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Question AddForce Going in only one direction every time

Discussion in 'Physics' started by KiddoKing, May 20, 2023.

  1. KiddoKing

    KiddoKing

    Joined:
    May 20, 2023
    Posts:
    4
    So every time I try to change the direction my AddForce is going it only goes in one direction which is up.
    I have an image of the code down below and I can't see any problems with it. Can you help me? Unity Problems 2.png Unity problems 1.png
     

    Attached Files:

  2. Kurt-Dekker

    Kurt-Dekker

    Joined:
    Mar 16, 2013
    Posts:
    39,571
    Images of code are not a thing. If you post a code snippet, ALWAYS USE CODE TAGS:

    How to use code tags: https://forum.unity.com/threads/using-code-tags-properly.143875/

    It sounds like it might be...

    Time to start debugging! Here is how you can begin your exciting new debugging adventures:

    You must find a way to get the information you need in order to reason about what the problem is.

    Once you understand what the problem is, you may begin to reason about a solution to the problem.

    What is often happening in these cases is one of the following:

    - the code you think is executing is not actually executing at all
    - the code is executing far EARLIER or LATER than you think
    - the code is executing far LESS OFTEN than you think
    - the code is executing far MORE OFTEN than you think
    - the code is executing on another GameObject than you think it is
    - you're getting an error or warning and you haven't noticed it in the console window

    To help gain more insight into your problem, I recommend liberally sprinkling
    Debug.Log()
    statements through your code to display information in realtime.

    Doing this should help you answer these types of questions:

    - is this code even running? which parts are running? how often does it run? what order does it run in?
    - what are the names of the GameObjects or Components involved?
    - what are the values of the variables involved? Are they initialized? Are the values reasonable?
    - are you meeting ALL the requirements to receive callbacks such as triggers / colliders (review the documentation)

    Knowing this information will help you reason about the behavior you are seeing.

    You can also supply a second argument to Debug.Log() and when you click the message, it will highlight the object in scene, such as
    Debug.Log("Problem!",this);


    If your problem would benefit from in-scene or in-game visualization, Debug.DrawRay() or Debug.DrawLine() can help you visualize things like rays (used in raycasting) or distances.

    You can also call Debug.Break() to pause the Editor when certain interesting pieces of code run, and then study the scene manually, looking for all the parts, where they are, what scripts are on them, etc.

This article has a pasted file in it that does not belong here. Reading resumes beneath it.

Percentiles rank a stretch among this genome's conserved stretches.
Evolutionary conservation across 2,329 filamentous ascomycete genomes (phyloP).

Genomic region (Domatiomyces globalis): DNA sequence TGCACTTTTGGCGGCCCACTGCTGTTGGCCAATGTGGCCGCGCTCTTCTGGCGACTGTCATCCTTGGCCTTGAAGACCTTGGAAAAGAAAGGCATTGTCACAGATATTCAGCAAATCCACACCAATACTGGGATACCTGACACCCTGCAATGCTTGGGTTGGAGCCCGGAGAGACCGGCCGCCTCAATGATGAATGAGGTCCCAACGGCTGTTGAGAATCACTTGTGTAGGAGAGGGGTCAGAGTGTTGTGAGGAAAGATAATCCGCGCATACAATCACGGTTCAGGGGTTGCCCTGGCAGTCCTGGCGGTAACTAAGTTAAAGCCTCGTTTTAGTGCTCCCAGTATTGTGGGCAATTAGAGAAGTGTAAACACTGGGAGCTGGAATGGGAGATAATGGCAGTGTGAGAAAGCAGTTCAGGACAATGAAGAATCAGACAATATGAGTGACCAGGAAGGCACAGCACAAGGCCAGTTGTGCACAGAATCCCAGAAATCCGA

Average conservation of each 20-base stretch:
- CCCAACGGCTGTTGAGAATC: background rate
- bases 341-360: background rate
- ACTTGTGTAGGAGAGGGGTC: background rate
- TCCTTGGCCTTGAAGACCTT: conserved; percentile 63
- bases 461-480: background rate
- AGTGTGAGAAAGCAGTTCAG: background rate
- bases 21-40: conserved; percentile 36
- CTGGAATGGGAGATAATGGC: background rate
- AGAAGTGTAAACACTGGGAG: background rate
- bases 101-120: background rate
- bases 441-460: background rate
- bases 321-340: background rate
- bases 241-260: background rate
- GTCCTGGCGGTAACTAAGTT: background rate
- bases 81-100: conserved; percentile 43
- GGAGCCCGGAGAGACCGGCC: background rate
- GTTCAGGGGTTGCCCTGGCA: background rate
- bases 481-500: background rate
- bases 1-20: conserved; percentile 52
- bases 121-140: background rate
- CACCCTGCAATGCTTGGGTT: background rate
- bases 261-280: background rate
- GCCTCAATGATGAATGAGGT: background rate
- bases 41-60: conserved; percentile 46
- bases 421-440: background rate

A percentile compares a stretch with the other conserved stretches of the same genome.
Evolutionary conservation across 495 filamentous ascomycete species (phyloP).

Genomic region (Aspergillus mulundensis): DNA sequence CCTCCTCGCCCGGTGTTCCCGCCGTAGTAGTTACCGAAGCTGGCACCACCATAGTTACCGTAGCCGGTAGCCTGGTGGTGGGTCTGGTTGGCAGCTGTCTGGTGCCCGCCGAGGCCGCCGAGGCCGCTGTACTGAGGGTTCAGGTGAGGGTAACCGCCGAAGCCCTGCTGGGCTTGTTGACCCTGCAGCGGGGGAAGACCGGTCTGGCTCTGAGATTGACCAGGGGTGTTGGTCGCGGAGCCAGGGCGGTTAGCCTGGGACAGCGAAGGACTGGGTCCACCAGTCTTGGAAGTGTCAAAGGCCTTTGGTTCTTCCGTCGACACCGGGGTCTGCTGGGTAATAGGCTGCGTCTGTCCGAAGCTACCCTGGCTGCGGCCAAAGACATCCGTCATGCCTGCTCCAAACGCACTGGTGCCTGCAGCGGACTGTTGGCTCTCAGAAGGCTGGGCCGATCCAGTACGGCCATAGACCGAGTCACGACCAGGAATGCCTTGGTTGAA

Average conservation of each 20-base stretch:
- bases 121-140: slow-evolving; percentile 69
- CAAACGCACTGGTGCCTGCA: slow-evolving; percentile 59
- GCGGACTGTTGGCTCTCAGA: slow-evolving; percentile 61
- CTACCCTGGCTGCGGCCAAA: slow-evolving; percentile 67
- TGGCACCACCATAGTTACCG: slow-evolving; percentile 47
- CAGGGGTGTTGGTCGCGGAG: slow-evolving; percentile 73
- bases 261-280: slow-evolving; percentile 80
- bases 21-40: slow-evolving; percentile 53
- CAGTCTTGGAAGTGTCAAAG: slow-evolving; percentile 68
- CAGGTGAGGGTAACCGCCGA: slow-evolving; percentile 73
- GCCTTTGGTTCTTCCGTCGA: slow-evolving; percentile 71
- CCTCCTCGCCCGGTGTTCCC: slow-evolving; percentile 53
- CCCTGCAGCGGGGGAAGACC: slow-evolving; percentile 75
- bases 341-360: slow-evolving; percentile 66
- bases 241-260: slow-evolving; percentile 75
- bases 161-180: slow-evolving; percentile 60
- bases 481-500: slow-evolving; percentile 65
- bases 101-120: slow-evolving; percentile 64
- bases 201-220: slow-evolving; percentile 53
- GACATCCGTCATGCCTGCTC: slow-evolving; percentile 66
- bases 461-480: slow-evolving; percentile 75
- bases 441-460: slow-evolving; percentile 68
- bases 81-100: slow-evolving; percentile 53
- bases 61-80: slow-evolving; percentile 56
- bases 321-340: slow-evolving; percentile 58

You can also call GameObject.CreatePrimitive() to emplace debug-marker-ish objects in the scene at runtime.

    You could also just display various important quantities in UI Text elements to watch them change as you play the game.

    Visit Google for how to see console output from builds. If you are running a mobile device you can also view the console output. Google for how on your particular mobile target, such as this answer or iOS: https://forum.unity.com/threads/how-to-capturing-device-logs-on-ios.529920/ or this answer for Android: https://forum.unity.com/threads/how-to-capturing-device-logs-on-android.528680/

    If you are working in VR, it might be useful to make your on onscreen log output, or integrate one from the asset store, so you can see what is happening as you operate your software.

    Another useful approach is to temporarily strip out everything besides what is necessary to prove your issue. This can simplify and isolate compounding effects of other items in your scene or prefab.

    Here's an example of putting in a laser-focused Debug.Log() and how that can save you a TON of time wallowing around speculating what might be going wrong:

    https://forum.unity.com/threads/coroutine-missing-hint-and-error.1103197/#post-7100494

    "When in doubt, print it out!(tm)" - Kurt Dekker (and many others)

    Note: the
    print()
    function is an alias for Debug.Log() provided by the MonoBehaviour class.
     
  3. Chris-Trueman

    Chris-Trueman

    Joined:
    Oct 10, 2014
    Posts:
    1,262
    Actually @Kurt-Dekker it is a matter of reading the docs and understanding the method they are using.

    https://docs.unity3d.com/ScriptReference/Rigidbody.AddForce.html

    The other problem is that you are using a 3D component with a 2D component. This isn't a bad thing only that it's generally better to use 2D components for 2D and 3D components for 3D. I recommend you use Rigidbody2D and BoxCollider2D instead of Rigidbody and BoxCollider with sprites. Your game may differ so take this as a grain of salt then.
     
  4. MelvMay

    MelvMay

    Unity Technologies

    Joined:
    May 24, 2013
    Posts:
    11,761
    This isn't a 2D question (you're not asking about the 2D SpriteRenderer), this is a 3D physics question so I'll move your post to the physics forum and remove the 2D tag.

    You're constantly adding a force along the world Z axis so that's what will happen. If you want to add a force that is relative to the 3D Rigidbody rotation then use Rigidbody.AddRelativeForce.

    It's always worth just browsing the scripting docs for any component you're using if you don't want to look for tutorials.
     
    Kurt-Dekker likes this.
  5. KiddoKing

    KiddoKing

    Joined:
    May 20, 2023
    Posts:
    4
    Thank you MelvMay.
     
    MelvMay likes this.
  6. KiddoKing

    KiddoKing

    Joined:
    May 20, 2023
    Posts:
    4
    That's what I was thinking. Thank you for your help.